I'll answer the question about AstraZeneca first, because it's important to be precise here about what this means for the SARS-CoV2 vaccines we're using right now. The answer there is that there is no evidence at all that any of them can increase the infection risk or the severity of the disease*.
To your general question about all vaccines: the answer is yes. There is a phenomenon called Antibody-dependent enhancement where a previous infection or vaccination can lead to a worse outcome in later infections:
In general, virus-specific antibodies are considered antiviral and play an important role in the control of virus infections in a number of ways. However, in some instances, the presence of specific antibodies can be beneficial to the virus. This activity is known as antibody-dependent enhancement (ADE) of virus infection. The ADE of virus infection is a phenomenon in which virus-specific antibodies enhance the entry of virus, and in some cases the replication of virus, into monocytes/macrophages and granulocytic cells through interaction with Fc and/or complement receptors.
Antibody-Dependent Enhancement of Virus Infection and Disease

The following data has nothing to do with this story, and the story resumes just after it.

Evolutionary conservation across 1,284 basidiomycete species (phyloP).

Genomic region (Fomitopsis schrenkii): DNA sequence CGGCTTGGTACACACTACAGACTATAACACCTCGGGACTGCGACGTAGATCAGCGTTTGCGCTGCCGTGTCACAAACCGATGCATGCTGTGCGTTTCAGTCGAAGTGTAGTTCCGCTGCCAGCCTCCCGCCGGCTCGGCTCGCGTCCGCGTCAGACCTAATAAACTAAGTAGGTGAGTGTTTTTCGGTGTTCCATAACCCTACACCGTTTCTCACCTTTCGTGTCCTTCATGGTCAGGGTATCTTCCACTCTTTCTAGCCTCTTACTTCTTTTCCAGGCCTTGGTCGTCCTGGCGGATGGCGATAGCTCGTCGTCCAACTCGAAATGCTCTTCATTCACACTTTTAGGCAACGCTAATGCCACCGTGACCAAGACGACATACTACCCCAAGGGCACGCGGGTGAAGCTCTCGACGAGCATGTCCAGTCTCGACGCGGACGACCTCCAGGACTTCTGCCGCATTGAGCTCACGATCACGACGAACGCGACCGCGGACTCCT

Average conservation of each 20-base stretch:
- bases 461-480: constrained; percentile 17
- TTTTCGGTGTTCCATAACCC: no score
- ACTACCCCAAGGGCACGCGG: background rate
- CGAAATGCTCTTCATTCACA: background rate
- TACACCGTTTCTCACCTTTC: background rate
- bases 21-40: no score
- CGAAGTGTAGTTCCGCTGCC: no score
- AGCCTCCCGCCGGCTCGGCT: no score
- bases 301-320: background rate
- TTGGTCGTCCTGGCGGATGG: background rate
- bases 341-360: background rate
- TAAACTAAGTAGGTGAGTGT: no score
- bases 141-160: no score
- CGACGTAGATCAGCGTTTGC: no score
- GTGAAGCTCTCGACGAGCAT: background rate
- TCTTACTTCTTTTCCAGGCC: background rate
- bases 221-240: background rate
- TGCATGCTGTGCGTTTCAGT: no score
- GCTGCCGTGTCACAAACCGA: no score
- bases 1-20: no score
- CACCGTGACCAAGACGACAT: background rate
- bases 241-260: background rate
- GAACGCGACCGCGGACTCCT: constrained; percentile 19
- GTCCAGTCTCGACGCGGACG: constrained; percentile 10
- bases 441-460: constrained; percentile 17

This is a known phenomenon, and unfortunately there are some diseases where this happens and leads to worse outcomes in a second infection. One example is dengue, where a second infection with a different strain of the virus has a much higher chance for very serious disease progression. The reason in this particular case is that dengue infects macrophages, and the immune response brings the virus into close contact with them. If the antibodies don't neutralize the virus, they're essentially helping it to bind to its targets (https://www.nature.com/scitable/content/model-of-antibody-dependent-enhancement-of-dengue-22403433/).
But the question you probably should have been asking about the AstraZeneca result is "what's the confidence interval on that negative value?" This illustration is bad, I've seen it linked a few times already and it's just really annoying how misleading it is.
If you look at table 2 in the paper you already linked, you'll find that the confidence interval for the AZ vaccine at >120 days ranges from -97 to 28. The interval is huge and still includes positive values. You cannot conclude from this that the vaccine increases the risk of infection, that data point is simply not robust enough to read anything like that from it. And even if it were statistically significant, as you mentioned there are other potential confounding factors.
* Here's a response from the German institute responsible for vaccine safety:
aus klinischen Prüfungen mit mRNA-Impfstoffen gibt es keinerlei Hinweise auf eine verstärkte COVID-19-Erkrankung VAED (Vaccination Associated Enhanced Disease) bei geimpften Personen.
Translated this means:
clinical studies on mRNA vaccines give no hints at all for amplified COVID-19 disease (Vaccination Associated Enhanced Disease) in vaccinated persons.